PanSeer, a non-invasive technique that costs less than £80 a patient, is more than 90 percent accurate and could lead to screening for tumours of the lung, bowel, gullet, liver and stomach. These cancers claim around 69,300 lives each year in the UK. Professor Kun Zhang, from the University of California, San Diego, said: “The ultimate goal would be performing blood tests like this routinely during annual health check-ups.” He likened it to the way in which women are given regular mammograms for breast cancer.
Prof Zhang said: “The five-year survival rate for breast cancer patients is probably the highest among all cancer patients.
“That is mainly due to having mammograms and being able to detect breast cancer early. “But the immediate focus is to test people at higher risk.”
The test looks for specific chemical changes in the blood, known as methylation.
Described in the journal Nature Communications, it detected cancer in 91 per cent of plasma samples collected from individuals who had no symptoms at the time.
They came from 605 patients, 191 of whom were diagnosed with one of the five types – one to four years later. In addition, the test identified cancer in 88 percent of the 113 people who had already been diagnosed – and recognised 95 percent of the healthy samples.
Prof Zhang said: “The survival of cancer patients significantly increases when the disease is identified at early stages, as the tumour can be surgically removed or treated with appropriate drugs. However, only a limited number of screening tests exist for a few cancer types.”
The study is unique in that it had access to specimens from a project launched in 2007 involving Chinese patients who had not yet been diagnosed. Each participant gave blood over a 10-year period and had regular check-ups with doctors. This allowed the team to find cancer markers much earlier than conventional procedures.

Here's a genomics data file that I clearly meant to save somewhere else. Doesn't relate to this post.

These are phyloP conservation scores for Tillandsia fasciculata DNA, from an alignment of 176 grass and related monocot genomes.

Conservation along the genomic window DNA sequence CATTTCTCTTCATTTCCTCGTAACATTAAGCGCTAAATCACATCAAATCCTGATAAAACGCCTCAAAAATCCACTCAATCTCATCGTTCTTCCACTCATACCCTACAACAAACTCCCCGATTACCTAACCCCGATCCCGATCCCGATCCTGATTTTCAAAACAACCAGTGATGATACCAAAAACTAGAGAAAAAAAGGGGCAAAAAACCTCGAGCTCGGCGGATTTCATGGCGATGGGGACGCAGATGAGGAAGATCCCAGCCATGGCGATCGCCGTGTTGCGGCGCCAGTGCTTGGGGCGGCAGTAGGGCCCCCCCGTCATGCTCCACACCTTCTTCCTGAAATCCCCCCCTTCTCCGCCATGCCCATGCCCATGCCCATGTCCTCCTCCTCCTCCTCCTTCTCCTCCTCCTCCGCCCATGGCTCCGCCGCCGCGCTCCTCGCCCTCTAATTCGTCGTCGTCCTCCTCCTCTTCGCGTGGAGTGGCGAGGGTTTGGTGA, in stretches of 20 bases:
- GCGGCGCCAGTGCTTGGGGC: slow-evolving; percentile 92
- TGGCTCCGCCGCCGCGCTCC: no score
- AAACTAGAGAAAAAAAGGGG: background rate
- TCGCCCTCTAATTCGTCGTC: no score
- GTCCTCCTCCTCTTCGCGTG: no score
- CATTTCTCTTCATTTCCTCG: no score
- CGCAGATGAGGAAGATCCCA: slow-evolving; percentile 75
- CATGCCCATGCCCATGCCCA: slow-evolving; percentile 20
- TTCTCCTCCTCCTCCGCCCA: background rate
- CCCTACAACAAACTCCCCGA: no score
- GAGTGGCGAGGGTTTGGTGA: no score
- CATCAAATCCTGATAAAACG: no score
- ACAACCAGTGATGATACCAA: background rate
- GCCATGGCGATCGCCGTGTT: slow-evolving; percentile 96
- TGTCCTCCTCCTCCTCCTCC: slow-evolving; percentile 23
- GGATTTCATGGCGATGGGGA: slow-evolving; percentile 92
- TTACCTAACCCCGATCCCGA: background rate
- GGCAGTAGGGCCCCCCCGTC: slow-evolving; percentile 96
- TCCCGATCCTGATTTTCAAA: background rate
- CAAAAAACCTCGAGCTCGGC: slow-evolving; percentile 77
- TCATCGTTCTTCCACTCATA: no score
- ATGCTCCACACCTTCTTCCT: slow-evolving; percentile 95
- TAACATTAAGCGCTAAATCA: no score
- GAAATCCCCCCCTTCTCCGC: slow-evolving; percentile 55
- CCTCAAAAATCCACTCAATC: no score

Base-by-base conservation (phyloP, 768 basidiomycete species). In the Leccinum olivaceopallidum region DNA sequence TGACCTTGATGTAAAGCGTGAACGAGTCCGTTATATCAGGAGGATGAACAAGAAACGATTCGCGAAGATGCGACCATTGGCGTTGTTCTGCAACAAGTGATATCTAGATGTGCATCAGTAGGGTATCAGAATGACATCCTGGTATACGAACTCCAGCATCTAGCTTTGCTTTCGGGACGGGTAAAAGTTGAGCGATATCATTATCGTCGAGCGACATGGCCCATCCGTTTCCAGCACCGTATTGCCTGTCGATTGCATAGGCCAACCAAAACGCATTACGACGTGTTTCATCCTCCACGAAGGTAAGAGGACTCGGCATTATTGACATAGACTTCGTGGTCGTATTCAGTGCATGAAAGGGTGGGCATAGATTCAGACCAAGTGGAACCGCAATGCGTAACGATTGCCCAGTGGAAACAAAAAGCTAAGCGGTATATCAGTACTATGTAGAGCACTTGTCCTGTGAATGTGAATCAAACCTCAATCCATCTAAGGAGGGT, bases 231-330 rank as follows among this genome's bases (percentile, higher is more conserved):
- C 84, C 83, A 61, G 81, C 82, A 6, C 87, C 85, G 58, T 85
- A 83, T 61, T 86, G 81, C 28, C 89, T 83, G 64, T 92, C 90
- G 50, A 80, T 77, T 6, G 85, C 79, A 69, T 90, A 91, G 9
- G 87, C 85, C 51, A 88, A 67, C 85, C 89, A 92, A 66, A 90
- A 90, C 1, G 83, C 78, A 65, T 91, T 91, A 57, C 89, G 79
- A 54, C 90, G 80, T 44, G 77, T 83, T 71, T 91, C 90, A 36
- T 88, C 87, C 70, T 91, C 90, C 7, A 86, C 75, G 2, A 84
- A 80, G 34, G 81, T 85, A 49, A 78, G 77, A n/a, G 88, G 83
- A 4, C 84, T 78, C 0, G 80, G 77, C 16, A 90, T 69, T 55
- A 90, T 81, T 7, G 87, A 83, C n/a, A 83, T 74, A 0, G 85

They were able to examine samples from both healthy and sick individuals from the same cohort.
Prof Zhang said: “We show PanSeer detects five common types of cancer in 88 percent of postdiagnosis patients with a specificity of 96 per cent.
“We also demonstrate PanSeer detects cancer in 95 percent of asymptomatic individuals who were later diagnosed.
“These results demonstrate cancer can be non-invasively detected up to four years before current standard of care.”
However, PanSeer is unlikely to predict patients that will go on to develop cancer, explained Prof Zhang.
Instead it can spot tumours at a very early stage in patients who show no symptoms of disease.
Prof Zhang added: “Further large-scale studies are needed to confirm the potential of the test for the early detection of cancer in pre-diagnosis individuals.” His lab staff have spent more than a decade working on a way to spot cancer based on this method.
Singlera Genomics, a San Diego and Shanghai based start-up, is now planning to commercialise PanSeer.
Prof Zhang added: “For a commercial test, the cost of getting regulatory approvals will need to be factored in.”
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